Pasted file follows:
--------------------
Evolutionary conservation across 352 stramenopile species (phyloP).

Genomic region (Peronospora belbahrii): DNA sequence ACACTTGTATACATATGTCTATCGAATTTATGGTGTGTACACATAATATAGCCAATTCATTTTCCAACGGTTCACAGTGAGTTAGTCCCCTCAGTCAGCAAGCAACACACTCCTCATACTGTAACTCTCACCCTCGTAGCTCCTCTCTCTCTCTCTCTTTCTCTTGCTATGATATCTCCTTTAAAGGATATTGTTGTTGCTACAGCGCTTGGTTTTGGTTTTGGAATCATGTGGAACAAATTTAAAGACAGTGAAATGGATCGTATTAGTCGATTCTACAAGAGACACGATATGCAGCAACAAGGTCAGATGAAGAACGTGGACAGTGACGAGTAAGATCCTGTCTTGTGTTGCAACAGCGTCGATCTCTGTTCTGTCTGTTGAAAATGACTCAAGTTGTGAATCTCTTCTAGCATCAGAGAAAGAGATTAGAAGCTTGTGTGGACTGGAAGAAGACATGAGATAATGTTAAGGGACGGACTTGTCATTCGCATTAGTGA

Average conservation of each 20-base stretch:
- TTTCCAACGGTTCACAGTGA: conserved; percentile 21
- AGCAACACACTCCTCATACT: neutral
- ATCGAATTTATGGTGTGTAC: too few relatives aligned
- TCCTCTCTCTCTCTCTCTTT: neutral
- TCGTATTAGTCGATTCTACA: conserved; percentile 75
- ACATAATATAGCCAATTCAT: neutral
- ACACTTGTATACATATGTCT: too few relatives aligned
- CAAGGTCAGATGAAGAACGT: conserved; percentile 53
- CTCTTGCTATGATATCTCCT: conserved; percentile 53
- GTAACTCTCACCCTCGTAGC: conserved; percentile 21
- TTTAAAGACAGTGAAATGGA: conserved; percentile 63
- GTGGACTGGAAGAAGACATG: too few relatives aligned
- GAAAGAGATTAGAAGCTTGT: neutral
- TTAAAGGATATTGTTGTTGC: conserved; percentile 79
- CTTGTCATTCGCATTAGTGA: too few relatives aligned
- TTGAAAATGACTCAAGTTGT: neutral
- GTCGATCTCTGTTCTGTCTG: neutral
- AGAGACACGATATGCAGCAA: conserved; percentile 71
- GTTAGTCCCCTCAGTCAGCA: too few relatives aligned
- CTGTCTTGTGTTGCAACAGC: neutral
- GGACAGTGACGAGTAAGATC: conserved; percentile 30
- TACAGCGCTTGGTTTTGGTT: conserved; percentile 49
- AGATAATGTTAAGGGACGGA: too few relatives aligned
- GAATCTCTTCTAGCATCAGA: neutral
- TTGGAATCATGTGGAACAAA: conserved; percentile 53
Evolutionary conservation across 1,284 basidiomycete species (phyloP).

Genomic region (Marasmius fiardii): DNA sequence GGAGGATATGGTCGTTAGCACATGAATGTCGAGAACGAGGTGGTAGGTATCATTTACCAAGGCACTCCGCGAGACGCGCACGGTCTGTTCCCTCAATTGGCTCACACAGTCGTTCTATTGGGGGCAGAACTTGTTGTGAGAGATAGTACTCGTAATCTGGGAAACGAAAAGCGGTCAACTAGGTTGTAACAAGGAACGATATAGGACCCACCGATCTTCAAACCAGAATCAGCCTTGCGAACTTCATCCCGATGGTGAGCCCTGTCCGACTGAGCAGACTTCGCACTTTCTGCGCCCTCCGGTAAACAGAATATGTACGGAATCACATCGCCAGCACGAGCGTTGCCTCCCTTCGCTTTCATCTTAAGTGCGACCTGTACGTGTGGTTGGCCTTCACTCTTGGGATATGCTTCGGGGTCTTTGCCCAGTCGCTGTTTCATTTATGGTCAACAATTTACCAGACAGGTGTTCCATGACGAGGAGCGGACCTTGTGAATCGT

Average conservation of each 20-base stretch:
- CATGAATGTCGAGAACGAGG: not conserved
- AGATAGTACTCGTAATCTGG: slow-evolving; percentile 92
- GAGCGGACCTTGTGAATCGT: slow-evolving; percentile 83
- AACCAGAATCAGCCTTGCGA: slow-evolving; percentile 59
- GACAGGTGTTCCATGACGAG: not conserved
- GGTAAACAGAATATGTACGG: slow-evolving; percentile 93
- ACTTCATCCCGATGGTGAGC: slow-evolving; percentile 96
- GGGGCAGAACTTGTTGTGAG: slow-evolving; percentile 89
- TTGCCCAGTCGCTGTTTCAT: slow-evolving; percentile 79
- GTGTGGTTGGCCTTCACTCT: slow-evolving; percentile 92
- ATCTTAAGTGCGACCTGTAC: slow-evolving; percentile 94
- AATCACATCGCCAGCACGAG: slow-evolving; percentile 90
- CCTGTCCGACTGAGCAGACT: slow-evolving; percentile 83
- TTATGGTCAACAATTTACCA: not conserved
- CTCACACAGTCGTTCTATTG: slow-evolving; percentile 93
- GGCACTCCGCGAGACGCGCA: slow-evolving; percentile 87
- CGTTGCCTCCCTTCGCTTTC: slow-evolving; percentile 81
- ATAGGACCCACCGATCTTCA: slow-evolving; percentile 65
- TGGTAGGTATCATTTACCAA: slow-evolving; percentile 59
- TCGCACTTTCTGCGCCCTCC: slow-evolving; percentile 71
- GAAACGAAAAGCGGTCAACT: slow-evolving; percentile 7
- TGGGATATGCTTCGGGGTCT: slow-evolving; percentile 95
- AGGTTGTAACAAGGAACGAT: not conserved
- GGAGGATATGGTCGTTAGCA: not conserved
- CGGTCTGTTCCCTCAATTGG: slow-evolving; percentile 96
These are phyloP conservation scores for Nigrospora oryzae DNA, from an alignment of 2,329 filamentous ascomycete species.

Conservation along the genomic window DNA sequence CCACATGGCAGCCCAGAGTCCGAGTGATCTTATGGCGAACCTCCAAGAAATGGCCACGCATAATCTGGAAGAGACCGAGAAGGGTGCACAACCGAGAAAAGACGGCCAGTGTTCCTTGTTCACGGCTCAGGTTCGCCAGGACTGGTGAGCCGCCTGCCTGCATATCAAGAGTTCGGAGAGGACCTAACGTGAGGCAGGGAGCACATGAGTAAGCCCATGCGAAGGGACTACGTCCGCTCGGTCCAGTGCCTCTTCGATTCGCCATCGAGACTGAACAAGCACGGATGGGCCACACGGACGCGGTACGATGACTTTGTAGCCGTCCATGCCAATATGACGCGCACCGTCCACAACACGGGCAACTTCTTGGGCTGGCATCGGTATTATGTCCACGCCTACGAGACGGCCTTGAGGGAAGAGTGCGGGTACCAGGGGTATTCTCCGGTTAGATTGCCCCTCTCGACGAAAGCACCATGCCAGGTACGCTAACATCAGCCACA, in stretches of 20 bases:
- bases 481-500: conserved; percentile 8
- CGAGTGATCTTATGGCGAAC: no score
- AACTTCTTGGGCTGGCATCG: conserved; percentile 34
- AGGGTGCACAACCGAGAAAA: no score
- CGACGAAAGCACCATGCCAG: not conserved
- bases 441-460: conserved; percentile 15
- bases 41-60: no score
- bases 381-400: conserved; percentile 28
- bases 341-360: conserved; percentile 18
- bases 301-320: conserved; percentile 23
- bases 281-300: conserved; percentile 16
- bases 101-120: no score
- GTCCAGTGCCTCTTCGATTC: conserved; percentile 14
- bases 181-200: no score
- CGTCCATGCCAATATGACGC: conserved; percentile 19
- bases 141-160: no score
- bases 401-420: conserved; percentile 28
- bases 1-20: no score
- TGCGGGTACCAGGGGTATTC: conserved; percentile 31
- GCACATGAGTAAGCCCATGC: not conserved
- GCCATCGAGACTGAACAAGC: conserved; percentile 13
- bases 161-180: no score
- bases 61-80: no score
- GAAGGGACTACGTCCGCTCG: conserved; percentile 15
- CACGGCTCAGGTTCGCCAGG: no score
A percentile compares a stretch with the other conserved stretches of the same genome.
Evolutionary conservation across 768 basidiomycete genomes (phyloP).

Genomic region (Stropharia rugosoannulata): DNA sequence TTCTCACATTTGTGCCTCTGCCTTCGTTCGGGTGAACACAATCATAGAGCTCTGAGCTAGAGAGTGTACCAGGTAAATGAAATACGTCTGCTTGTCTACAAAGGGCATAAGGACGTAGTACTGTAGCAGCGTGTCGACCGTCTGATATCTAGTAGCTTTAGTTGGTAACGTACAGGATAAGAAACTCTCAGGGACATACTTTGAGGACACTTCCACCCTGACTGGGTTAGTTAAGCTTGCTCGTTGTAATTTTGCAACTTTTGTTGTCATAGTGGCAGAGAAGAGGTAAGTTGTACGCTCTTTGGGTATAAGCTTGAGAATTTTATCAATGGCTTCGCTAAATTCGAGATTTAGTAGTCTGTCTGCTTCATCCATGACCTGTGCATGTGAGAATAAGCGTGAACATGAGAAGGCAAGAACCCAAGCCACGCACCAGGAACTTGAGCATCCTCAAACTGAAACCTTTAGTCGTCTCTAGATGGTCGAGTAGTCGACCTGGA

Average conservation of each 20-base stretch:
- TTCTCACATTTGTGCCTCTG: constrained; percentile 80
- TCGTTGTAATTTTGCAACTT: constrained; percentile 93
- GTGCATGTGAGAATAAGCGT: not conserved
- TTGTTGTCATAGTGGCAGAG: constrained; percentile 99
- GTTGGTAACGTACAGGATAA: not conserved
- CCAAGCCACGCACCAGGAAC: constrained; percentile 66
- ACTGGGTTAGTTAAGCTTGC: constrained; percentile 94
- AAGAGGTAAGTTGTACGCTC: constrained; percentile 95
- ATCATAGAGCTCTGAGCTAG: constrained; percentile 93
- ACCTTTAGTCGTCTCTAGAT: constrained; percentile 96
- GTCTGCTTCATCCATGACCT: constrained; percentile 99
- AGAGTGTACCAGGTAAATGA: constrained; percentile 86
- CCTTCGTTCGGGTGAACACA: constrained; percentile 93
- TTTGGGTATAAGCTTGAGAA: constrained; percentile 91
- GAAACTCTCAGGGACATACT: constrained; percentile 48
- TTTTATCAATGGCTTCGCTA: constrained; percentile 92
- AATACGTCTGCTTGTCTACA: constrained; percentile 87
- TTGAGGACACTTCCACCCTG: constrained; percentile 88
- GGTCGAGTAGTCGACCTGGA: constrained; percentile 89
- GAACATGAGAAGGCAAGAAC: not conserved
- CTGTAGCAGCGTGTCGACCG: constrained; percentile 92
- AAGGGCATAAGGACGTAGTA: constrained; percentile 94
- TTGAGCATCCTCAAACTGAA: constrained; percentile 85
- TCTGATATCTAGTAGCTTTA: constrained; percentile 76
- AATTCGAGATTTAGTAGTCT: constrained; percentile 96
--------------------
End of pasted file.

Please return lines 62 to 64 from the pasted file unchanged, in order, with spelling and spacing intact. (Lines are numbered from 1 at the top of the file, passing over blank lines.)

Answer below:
- AGGGTGCACAACCGAGAAAA: no score
- CGACGAAAGCACCATGCCAG: not conserved
- bases 441-460: conserved; percentile 15